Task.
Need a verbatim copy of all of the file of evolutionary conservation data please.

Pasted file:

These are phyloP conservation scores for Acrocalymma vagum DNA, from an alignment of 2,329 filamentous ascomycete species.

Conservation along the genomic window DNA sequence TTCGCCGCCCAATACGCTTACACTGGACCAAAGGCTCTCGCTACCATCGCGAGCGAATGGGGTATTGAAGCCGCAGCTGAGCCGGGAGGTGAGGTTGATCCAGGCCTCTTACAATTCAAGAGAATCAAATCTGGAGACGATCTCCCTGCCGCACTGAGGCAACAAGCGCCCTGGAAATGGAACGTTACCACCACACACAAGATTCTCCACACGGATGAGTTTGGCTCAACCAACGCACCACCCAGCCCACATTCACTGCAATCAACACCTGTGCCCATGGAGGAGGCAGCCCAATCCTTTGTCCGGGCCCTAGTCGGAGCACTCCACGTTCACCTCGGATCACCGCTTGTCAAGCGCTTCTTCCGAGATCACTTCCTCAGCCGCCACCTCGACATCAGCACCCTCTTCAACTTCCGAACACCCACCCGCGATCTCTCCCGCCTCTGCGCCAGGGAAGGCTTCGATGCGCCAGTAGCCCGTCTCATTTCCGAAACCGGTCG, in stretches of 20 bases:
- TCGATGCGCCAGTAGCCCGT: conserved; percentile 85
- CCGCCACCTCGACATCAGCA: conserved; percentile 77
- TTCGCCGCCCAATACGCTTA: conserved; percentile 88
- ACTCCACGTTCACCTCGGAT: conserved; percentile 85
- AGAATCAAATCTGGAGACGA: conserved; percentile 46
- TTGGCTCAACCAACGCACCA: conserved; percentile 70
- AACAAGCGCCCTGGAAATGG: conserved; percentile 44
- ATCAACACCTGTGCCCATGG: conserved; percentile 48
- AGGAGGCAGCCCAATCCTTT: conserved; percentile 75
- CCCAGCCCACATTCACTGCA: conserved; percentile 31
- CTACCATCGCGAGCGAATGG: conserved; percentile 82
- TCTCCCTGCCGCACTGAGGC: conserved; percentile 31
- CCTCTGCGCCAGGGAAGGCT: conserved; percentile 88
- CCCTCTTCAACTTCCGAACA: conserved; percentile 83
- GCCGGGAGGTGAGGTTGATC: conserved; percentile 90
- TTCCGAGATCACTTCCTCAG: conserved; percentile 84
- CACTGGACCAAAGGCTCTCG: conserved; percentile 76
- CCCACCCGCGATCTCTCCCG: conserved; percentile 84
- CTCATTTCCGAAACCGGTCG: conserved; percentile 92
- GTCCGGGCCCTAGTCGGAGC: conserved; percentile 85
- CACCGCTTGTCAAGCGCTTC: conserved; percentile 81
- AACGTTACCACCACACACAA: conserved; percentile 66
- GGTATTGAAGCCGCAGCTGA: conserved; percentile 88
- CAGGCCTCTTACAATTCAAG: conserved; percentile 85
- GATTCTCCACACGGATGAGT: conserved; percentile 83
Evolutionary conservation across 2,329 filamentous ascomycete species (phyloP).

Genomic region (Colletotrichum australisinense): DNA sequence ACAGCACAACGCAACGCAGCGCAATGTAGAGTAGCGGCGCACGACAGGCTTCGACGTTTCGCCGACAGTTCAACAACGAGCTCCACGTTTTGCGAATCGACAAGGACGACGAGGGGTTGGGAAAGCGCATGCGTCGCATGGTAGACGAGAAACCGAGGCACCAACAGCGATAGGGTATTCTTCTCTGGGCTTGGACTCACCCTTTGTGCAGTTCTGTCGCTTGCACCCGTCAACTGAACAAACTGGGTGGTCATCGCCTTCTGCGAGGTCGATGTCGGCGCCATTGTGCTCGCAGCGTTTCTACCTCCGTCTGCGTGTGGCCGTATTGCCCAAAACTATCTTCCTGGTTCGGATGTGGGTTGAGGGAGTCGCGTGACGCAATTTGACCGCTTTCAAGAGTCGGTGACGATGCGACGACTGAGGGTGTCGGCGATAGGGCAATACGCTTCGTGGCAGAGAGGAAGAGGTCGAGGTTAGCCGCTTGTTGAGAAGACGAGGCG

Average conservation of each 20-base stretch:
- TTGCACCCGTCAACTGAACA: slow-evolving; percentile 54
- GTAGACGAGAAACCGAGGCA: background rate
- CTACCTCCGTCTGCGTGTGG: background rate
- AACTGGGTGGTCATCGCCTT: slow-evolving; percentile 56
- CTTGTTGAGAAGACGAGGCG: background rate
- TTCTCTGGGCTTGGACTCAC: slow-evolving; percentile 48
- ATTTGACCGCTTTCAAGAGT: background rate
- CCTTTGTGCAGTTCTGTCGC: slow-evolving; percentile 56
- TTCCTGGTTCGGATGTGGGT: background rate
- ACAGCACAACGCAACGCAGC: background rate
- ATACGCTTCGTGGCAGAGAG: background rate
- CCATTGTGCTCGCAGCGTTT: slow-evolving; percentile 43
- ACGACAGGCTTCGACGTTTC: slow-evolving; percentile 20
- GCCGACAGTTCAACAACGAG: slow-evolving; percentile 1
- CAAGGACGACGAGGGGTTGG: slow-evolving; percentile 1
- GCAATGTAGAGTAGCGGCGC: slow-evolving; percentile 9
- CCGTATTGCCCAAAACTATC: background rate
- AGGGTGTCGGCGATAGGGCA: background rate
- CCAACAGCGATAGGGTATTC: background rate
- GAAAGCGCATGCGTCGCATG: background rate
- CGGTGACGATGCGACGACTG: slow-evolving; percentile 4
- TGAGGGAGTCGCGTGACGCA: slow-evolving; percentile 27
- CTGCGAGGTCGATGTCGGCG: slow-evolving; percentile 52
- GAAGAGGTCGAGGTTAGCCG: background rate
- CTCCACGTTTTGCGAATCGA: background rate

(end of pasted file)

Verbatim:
These are phyloP conservation scores for Acrocalymma vagum DNA, from an alignment of 2,329 filamentous ascomycete species.

Conservation along the genomic window DNA sequence TTCGCCGCCCAATACGCTTACACTGGACCAAAGGCTCTCGCTACCATCGCGAGCGAATGGGGTATTGAAGCCGCAGCTGAGCCGGGAGGTGAGGTTGATCCAGGCCTCTTACAATTCAAGAGAATCAAATCTGGAGACGATCTCCCTGCCGCACTGAGGCAACAAGCGCCCTGGAAATGGAACGTTACCACCACACACAAGATTCTCCACACGGATGAGTTTGGCTCAACCAACGCACCACCCAGCCCACATTCACTGCAATCAACACCTGTGCCCATGGAGGAGGCAGCCCAATCCTTTGTCCGGGCCCTAGTCGGAGCACTCCACGTTCACCTCGGATCACCGCTTGTCAAGCGCTTCTTCCGAGATCACTTCCTCAGCCGCCACCTCGACATCAGCACCCTCTTCAACTTCCGAACACCCACCCGCGATCTCTCCCGCCTCTGCGCCAGGGAAGGCTTCGATGCGCCAGTAGCCCGTCTCATTTCCGAAACCGGTCG, in stretches of 20 bases:
- TCGATGCGCCAGTAGCCCGT: conserved; percentile 85
- CCGCCACCTCGACATCAGCA: conserved; percentile 77
- TTCGCCGCCCAATACGCTTA: conserved; percentile 88
- ACTCCACGTTCACCTCGGAT: conserved; percentile 85
- AGAATCAAATCTGGAGACGA: conserved; percentile 46
- TTGGCTCAACCAACGCACCA: conserved; percentile 70
- AACAAGCGCCCTGGAAATGG: conserved; percentile 44
- ATCAACACCTGTGCCCATGG: conserved; percentile 48
- AGGAGGCAGCCCAATCCTTT: conserved; percentile 75
- CCCAGCCCACATTCACTGCA: conserved; percentile 31
- CTACCATCGCGAGCGAATGG: conserved; percentile 82
- TCTCCCTGCCGCACTGAGGC: conserved; percentile 31
- CCTCTGCGCCAGGGAAGGCT: conserved; percentile 88
- CCCTCTTCAACTTCCGAACA: conserved; percentile 83
- GCCGGGAGGTGAGGTTGATC: conserved; percentile 90
- TTCCGAGATCACTTCCTCAG: conserved; percentile 84
- CACTGGACCAAAGGCTCTCG: conserved; percentile 76
- CCCACCCGCGATCTCTCCCG: conserved; percentile 84
- CTCATTTCCGAAACCGGTCG: conserved; percentile 92
- GTCCGGGCCCTAGTCGGAGC: conserved; percentile 85
- CACCGCTTGTCAAGCGCTTC: conserved; percentile 81
- AACGTTACCACCACACACAA: conserved; percentile 66
- GGTATTGAAGCCGCAGCTGA: conserved; percentile 88
- CAGGCCTCTTACAATTCAAG: conserved; percentile 85
- GATTCTCCACACGGATGAGT: conserved; percentile 83
Evolutionary conservation across 2,329 filamentous ascomycete species (phyloP).

Genomic region (Colletotrichum australisinense): DNA sequence ACAGCACAACGCAACGCAGCGCAATGTAGAGTAGCGGCGCACGACAGGCTTCGACGTTTCGCCGACAGTTCAACAACGAGCTCCACGTTTTGCGAATCGACAAGGACGACGAGGGGTTGGGAAAGCGCATGCGTCGCATGGTAGACGAGAAACCGAGGCACCAACAGCGATAGGGTATTCTTCTCTGGGCTTGGACTCACCCTTTGTGCAGTTCTGTCGCTTGCACCCGTCAACTGAACAAACTGGGTGGTCATCGCCTTCTGCGAGGTCGATGTCGGCGCCATTGTGCTCGCAGCGTTTCTACCTCCGTCTGCGTGTGGCCGTATTGCCCAAAACTATCTTCCTGGTTCGGATGTGGGTTGAGGGAGTCGCGTGACGCAATTTGACCGCTTTCAAGAGTCGGTGACGATGCGACGACTGAGGGTGTCGGCGATAGGGCAATACGCTTCGTGGCAGAGAGGAAGAGGTCGAGGTTAGCCGCTTGTTGAGAAGACGAGGCG

Average conservation of each 20-base stretch:
- TTGCACCCGTCAACTGAACA: slow-evolving; percentile 54
- GTAGACGAGAAACCGAGGCA: background rate
- CTACCTCCGTCTGCGTGTGG: background rate
- AACTGGGTGGTCATCGCCTT: slow-evolving; percentile 56
- CTTGTTGAGAAGACGAGGCG: background rate
- TTCTCTGGGCTTGGACTCAC: slow-evolving; percentile 48
- ATTTGACCGCTTTCAAGAGT: background rate
- CCTTTGTGCAGTTCTGTCGC: slow-evolving; percentile 56
- TTCCTGGTTCGGATGTGGGT: background rate
- ACAGCACAACGCAACGCAGC: background rate
- ATACGCTTCGTGGCAGAGAG: background rate
- CCATTGTGCTCGCAGCGTTT: slow-evolving; percentile 43
- ACGACAGGCTTCGACGTTTC: slow-evolving; percentile 20
- GCCGACAGTTCAACAACGAG: slow-evolving; percentile 1
- CAAGGACGACGAGGGGTTGG: slow-evolving; percentile 1
- GCAATGTAGAGTAGCGGCGC: slow-evolving; percentile 9
- CCGTATTGCCCAAAACTATC: background rate
- AGGGTGTCGGCGATAGGGCA: background rate
- CCAACAGCGATAGGGTATTC: background rate
- GAAAGCGCATGCGTCGCATG: background rate
- CGGTGACGATGCGACGACTG: slow-evolving; percentile 4
- TGAGGGAGTCGCGTGACGCA: slow-evolving; percentile 27
- CTGCGAGGTCGATGTCGGCG: slow-evolving; percentile 52
- GAAGAGGTCGAGGTTAGCCG: background rate
- CTCCACGTTTTGCGAATCGA: background rate